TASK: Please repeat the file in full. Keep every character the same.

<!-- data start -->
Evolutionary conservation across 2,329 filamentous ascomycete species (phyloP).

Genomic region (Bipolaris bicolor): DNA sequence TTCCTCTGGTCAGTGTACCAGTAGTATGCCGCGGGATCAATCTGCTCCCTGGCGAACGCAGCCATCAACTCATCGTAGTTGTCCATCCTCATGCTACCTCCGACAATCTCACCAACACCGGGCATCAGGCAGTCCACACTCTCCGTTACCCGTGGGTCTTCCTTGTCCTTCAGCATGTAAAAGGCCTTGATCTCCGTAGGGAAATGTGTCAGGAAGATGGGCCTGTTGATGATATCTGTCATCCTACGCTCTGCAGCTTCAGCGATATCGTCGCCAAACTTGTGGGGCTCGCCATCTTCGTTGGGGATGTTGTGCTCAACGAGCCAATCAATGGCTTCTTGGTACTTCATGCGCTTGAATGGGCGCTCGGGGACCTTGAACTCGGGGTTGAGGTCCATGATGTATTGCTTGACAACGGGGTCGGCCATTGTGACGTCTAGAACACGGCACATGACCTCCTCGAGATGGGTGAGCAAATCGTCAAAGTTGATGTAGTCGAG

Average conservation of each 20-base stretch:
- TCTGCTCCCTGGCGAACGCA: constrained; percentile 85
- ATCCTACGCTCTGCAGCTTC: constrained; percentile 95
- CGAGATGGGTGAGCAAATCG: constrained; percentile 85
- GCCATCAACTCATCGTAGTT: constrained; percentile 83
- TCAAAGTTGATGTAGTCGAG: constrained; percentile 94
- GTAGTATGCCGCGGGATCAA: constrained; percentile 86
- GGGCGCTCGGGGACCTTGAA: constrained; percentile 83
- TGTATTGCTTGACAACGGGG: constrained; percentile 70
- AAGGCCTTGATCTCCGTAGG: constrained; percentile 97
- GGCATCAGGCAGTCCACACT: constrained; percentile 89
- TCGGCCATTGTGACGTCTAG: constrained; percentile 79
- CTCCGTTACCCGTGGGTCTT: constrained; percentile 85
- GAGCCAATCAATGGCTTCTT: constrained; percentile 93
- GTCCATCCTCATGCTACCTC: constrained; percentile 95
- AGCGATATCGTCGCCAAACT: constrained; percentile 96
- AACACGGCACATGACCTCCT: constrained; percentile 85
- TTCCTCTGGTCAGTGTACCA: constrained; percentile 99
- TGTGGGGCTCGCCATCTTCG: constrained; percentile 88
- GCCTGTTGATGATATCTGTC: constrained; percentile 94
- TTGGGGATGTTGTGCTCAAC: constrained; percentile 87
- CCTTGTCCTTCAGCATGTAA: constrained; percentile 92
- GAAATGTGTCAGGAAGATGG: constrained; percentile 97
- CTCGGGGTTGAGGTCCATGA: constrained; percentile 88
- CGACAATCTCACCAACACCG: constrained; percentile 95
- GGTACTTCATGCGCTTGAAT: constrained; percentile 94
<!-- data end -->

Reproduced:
Evolutionary conservation across 2,329 filamentous ascomycete species (phyloP).

Genomic region (Bipolaris bicolor): DNA sequence TTCCTCTGGTCAGTGTACCAGTAGTATGCCGCGGGATCAATCTGCTCCCTGGCGAACGCAGCCATCAACTCATCGTAGTTGTCCATCCTCATGCTACCTCCGACAATCTCACCAACACCGGGCATCAGGCAGTCCACACTCTCCGTTACCCGTGGGTCTTCCTTGTCCTTCAGCATGTAAAAGGCCTTGATCTCCGTAGGGAAATGTGTCAGGAAGATGGGCCTGTTGATGATATCTGTCATCCTACGCTCTGCAGCTTCAGCGATATCGTCGCCAAACTTGTGGGGCTCGCCATCTTCGTTGGGGATGTTGTGCTCAACGAGCCAATCAATGGCTTCTTGGTACTTCATGCGCTTGAATGGGCGCTCGGGGACCTTGAACTCGGGGTTGAGGTCCATGATGTATTGCTTGACAACGGGGTCGGCCATTGTGACGTCTAGAACACGGCACATGACCTCCTCGAGATGGGTGAGCAAATCGTCAAAGTTGATGTAGTCGAG

Average conservation of each 20-base stretch:
- TCTGCTCCCTGGCGAACGCA: constrained; percentile 85
- ATCCTACGCTCTGCAGCTTC: constrained; percentile 95
- CGAGATGGGTGAGCAAATCG: constrained; percentile 85
- GCCATCAACTCATCGTAGTT: constrained; percentile 83
- TCAAAGTTGATGTAGTCGAG: constrained; percentile 94
- GTAGTATGCCGCGGGATCAA: constrained; percentile 86
- GGGCGCTCGGGGACCTTGAA: constrained; percentile 83
- TGTATTGCTTGACAACGGGG: constrained; percentile 70
- AAGGCCTTGATCTCCGTAGG: constrained; percentile 97
- GGCATCAGGCAGTCCACACT: constrained; percentile 89
- TCGGCCATTGTGACGTCTAG: constrained; percentile 79
- CTCCGTTACCCGTGGGTCTT: constrained; percentile 85
- GAGCCAATCAATGGCTTCTT: constrained; percentile 93
- GTCCATCCTCATGCTACCTC: constrained; percentile 95
- AGCGATATCGTCGCCAAACT: constrained; percentile 96
- AACACGGCACATGACCTCCT: constrained; percentile 85
- TTCCTCTGGTCAGTGTACCA: constrained; percentile 99
- TGTGGGGCTCGCCATCTTCG: constrained; percentile 88
- GCCTGTTGATGATATCTGTC: constrained; percentile 94
- TTGGGGATGTTGTGCTCAAC: constrained; percentile 87
- CCTTGTCCTTCAGCATGTAA: constrained; percentile 92
- GAAATGTGTCAGGAAGATGG: constrained; percentile 97
- CTCGGGGTTGAGGTCCATGA: constrained; percentile 88
- CGACAATCTCACCAACACCG: constrained; percentile 95
- GGTACTTCATGCGCTTGAAT: constrained; percentile 94